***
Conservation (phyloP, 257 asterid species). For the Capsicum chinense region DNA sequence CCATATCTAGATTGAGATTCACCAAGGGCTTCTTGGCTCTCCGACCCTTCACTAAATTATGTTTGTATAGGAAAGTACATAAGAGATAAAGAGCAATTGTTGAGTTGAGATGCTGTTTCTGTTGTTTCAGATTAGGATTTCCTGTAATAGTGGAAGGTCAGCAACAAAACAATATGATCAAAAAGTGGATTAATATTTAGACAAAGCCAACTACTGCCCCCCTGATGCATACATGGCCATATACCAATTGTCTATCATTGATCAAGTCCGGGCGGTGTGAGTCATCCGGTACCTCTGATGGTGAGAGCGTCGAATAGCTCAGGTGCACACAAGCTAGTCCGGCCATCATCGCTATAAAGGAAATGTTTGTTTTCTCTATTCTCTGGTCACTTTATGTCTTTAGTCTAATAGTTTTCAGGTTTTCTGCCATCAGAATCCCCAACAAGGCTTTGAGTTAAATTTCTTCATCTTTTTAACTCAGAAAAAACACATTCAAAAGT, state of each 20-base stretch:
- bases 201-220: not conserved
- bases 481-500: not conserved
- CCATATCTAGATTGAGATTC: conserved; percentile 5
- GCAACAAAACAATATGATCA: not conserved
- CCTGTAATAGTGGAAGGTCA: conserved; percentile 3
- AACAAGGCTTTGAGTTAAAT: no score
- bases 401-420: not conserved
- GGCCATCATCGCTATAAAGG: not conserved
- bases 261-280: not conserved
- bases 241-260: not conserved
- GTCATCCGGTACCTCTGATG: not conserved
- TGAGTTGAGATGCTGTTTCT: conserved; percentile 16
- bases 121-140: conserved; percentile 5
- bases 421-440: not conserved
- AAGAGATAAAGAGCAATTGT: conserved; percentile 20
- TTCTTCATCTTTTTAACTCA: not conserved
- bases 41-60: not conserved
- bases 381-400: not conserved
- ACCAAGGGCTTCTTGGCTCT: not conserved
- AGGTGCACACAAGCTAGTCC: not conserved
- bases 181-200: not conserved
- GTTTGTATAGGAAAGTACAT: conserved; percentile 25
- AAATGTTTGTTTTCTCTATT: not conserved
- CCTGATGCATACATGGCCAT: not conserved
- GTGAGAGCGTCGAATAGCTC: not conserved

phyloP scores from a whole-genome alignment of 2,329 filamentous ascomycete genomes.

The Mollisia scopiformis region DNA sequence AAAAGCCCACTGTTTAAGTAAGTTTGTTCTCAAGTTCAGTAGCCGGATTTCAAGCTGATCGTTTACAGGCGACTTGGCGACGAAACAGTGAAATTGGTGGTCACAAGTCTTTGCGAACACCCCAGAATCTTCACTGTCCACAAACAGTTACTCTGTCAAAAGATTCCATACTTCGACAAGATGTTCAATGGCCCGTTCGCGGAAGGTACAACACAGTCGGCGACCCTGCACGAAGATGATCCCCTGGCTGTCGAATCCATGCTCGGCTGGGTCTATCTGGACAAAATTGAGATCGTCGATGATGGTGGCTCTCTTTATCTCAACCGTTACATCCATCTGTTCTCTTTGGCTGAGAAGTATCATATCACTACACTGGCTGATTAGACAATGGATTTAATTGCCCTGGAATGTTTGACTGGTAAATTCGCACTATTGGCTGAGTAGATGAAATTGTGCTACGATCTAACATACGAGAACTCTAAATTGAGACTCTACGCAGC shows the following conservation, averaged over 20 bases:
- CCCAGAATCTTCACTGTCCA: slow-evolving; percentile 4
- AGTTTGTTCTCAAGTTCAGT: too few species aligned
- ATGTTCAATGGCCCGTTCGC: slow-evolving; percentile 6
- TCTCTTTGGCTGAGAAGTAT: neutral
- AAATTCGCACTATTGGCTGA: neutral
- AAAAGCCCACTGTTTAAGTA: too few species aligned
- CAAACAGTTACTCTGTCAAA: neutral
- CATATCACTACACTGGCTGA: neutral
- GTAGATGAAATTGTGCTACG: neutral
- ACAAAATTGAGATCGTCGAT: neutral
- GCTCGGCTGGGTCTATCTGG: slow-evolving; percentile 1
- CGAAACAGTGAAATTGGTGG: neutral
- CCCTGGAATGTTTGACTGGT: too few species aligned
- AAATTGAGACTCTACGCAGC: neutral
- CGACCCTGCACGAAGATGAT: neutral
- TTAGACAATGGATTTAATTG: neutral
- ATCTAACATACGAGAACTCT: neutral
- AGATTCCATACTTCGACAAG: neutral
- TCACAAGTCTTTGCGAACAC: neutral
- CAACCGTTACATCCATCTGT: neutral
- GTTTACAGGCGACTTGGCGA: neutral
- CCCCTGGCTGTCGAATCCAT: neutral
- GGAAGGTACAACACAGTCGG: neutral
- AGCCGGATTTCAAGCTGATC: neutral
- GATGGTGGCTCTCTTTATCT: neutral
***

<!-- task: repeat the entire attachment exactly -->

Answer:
Conservation (phyloP, 257 asterid species). For the Capsicum chinense region DNA sequence CCATATCTAGATTGAGATTCACCAAGGGCTTCTTGGCTCTCCGACCCTTCACTAAATTATGTTTGTATAGGAAAGTACATAAGAGATAAAGAGCAATTGTTGAGTTGAGATGCTGTTTCTGTTGTTTCAGATTAGGATTTCCTGTAATAGTGGAAGGTCAGCAACAAAACAATATGATCAAAAAGTGGATTAATATTTAGACAAAGCCAACTACTGCCCCCCTGATGCATACATGGCCATATACCAATTGTCTATCATTGATCAAGTCCGGGCGGTGTGAGTCATCCGGTACCTCTGATGGTGAGAGCGTCGAATAGCTCAGGTGCACACAAGCTAGTCCGGCCATCATCGCTATAAAGGAAATGTTTGTTTTCTCTATTCTCTGGTCACTTTATGTCTTTAGTCTAATAGTTTTCAGGTTTTCTGCCATCAGAATCCCCAACAAGGCTTTGAGTTAAATTTCTTCATCTTTTTAACTCAGAAAAAACACATTCAAAAGT, state of each 20-base stretch:
- bases 201-220: not conserved
- bases 481-500: not conserved
- CCATATCTAGATTGAGATTC: conserved; percentile 5
- GCAACAAAACAATATGATCA: not conserved
- CCTGTAATAGTGGAAGGTCA: conserved; percentile 3
- AACAAGGCTTTGAGTTAAAT: no score
- bases 401-420: not conserved
- GGCCATCATCGCTATAAAGG: not conserved
- bases 261-280: not conserved
- bases 241-260: not conserved
- GTCATCCGGTACCTCTGATG: not conserved
- TGAGTTGAGATGCTGTTTCT: conserved; percentile 16
- bases 121-140: conserved; percentile 5
- bases 421-440: not conserved
- AAGAGATAAAGAGCAATTGT: conserved; percentile 20
- TTCTTCATCTTTTTAACTCA: not conserved
- bases 41-60: not conserved
- bases 381-400: not conserved
- ACCAAGGGCTTCTTGGCTCT: not conserved
- AGGTGCACACAAGCTAGTCC: not conserved
- bases 181-200: not conserved
- GTTTGTATAGGAAAGTACAT: conserved; percentile 25
- AAATGTTTGTTTTCTCTATT: not conserved
- CCTGATGCATACATGGCCAT: not conserved
- GTGAGAGCGTCGAATAGCTC: not conserved

phyloP scores from a whole-genome alignment of 2,329 filamentous ascomycete genomes.

The Mollisia scopiformis region DNA sequence AAAAGCCCACTGTTTAAGTAAGTTTGTTCTCAAGTTCAGTAGCCGGATTTCAAGCTGATCGTTTACAGGCGACTTGGCGACGAAACAGTGAAATTGGTGGTCACAAGTCTTTGCGAACACCCCAGAATCTTCACTGTCCACAAACAGTTACTCTGTCAAAAGATTCCATACTTCGACAAGATGTTCAATGGCCCGTTCGCGGAAGGTACAACACAGTCGGCGACCCTGCACGAAGATGATCCCCTGGCTGTCGAATCCATGCTCGGCTGGGTCTATCTGGACAAAATTGAGATCGTCGATGATGGTGGCTCTCTTTATCTCAACCGTTACATCCATCTGTTCTCTTTGGCTGAGAAGTATCATATCACTACACTGGCTGATTAGACAATGGATTTAATTGCCCTGGAATGTTTGACTGGTAAATTCGCACTATTGGCTGAGTAGATGAAATTGTGCTACGATCTAACATACGAGAACTCTAAATTGAGACTCTACGCAGC shows the following conservation, averaged over 20 bases:
- CCCAGAATCTTCACTGTCCA: slow-evolving; percentile 4
- AGTTTGTTCTCAAGTTCAGT: too few species aligned
- ATGTTCAATGGCCCGTTCGC: slow-evolving; percentile 6
- TCTCTTTGGCTGAGAAGTAT: neutral
- AAATTCGCACTATTGGCTGA: neutral
- AAAAGCCCACTGTTTAAGTA: too few species aligned
- CAAACAGTTACTCTGTCAAA: neutral
- CATATCACTACACTGGCTGA: neutral
- GTAGATGAAATTGTGCTACG: neutral
- ACAAAATTGAGATCGTCGAT: neutral
- GCTCGGCTGGGTCTATCTGG: slow-evolving; percentile 1
- CGAAACAGTGAAATTGGTGG: neutral
- CCCTGGAATGTTTGACTGGT: too few species aligned
- AAATTGAGACTCTACGCAGC: neutral
- CGACCCTGCACGAAGATGAT: neutral
- TTAGACAATGGATTTAATTG: neutral
- ATCTAACATACGAGAACTCT: neutral
- AGATTCCATACTTCGACAAG: neutral
- TCACAAGTCTTTGCGAACAC: neutral
- CAACCGTTACATCCATCTGT: neutral
- GTTTACAGGCGACTTGGCGA: neutral
- CCCCTGGCTGTCGAATCCAT: neutral
- GGAAGGTACAACACAGTCGG: neutral
- AGCCGGATTTCAAGCTGATC: neutral
- GATGGTGGCTCTCTTTATCT: neutral